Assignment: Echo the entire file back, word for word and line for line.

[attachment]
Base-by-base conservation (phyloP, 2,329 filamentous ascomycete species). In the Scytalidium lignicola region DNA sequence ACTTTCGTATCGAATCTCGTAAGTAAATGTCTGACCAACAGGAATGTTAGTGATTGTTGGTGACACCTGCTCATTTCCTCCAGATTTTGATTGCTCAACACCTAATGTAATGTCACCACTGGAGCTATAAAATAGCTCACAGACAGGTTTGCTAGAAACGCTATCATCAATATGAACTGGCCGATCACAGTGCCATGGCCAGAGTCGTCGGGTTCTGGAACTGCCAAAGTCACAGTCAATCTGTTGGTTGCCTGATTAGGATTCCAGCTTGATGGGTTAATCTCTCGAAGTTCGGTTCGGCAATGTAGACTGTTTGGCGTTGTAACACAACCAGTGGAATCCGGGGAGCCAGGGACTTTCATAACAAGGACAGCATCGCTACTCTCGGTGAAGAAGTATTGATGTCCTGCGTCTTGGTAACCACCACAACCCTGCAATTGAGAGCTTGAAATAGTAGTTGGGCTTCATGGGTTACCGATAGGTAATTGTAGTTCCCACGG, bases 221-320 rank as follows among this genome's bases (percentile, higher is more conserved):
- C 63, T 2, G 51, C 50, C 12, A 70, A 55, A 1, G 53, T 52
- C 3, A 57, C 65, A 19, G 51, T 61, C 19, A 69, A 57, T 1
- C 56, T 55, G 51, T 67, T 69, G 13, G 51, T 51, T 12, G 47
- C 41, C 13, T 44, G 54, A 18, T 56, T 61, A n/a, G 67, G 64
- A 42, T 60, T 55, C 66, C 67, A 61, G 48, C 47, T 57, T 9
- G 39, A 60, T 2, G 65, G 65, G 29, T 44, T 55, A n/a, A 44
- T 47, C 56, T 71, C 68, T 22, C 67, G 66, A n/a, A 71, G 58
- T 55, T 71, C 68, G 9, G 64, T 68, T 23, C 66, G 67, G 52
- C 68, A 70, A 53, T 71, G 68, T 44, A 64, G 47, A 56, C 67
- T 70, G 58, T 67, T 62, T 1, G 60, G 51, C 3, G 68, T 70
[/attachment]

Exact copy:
Base-by-base conservation (phyloP, 2,329 filamentous ascomycete species). In the Scytalidium lignicola region DNA sequence ACTTTCGTATCGAATCTCGTAAGTAAATGTCTGACCAACAGGAATGTTAGTGATTGTTGGTGACACCTGCTCATTTCCTCCAGATTTTGATTGCTCAACACCTAATGTAATGTCACCACTGGAGCTATAAAATAGCTCACAGACAGGTTTGCTAGAAACGCTATCATCAATATGAACTGGCCGATCACAGTGCCATGGCCAGAGTCGTCGGGTTCTGGAACTGCCAAAGTCACAGTCAATCTGTTGGTTGCCTGATTAGGATTCCAGCTTGATGGGTTAATCTCTCGAAGTTCGGTTCGGCAATGTAGACTGTTTGGCGTTGTAACACAACCAGTGGAATCCGGGGAGCCAGGGACTTTCATAACAAGGACAGCATCGCTACTCTCGGTGAAGAAGTATTGATGTCCTGCGTCTTGGTAACCACCACAACCCTGCAATTGAGAGCTTGAAATAGTAGTTGGGCTTCATGGGTTACCGATAGGTAATTGTAGTTCCCACGG, bases 221-320 rank as follows among this genome's bases (percentile, higher is more conserved):
- C 63, T 2, G 51, C 50, C 12, A 70, A 55, A 1, G 53, T 52
- C 3, A 57, C 65, A 19, G 51, T 61, C 19, A 69, A 57, T 1
- C 56, T 55, G 51, T 67, T 69, G 13, G 51, T 51, T 12, G 47
- C 41, C 13, T 44, G 54, A 18, T 56, T 61, A n/a, G 67, G 64
- A 42, T 60, T 55, C 66, C 67, A 61, G 48, C 47, T 57, T 9
- G 39, A 60, T 2, G 65, G 65, G 29, T 44, T 55, A n/a, A 44
- T 47, C 56, T 71, C 68, T 22, C 67, G 66, A n/a, A 71, G 58
- T 55, T 71, C 68, G 9, G 64, T 68, T 23, C 66, G 67, G 52
- C 68, A 70, A 53, T 71, G 68, T 44, A 64, G 47, A 56, C 67
- T 70, G 58, T 67, T 62, T 1, G 60, G 51, C 3, G 68, T 70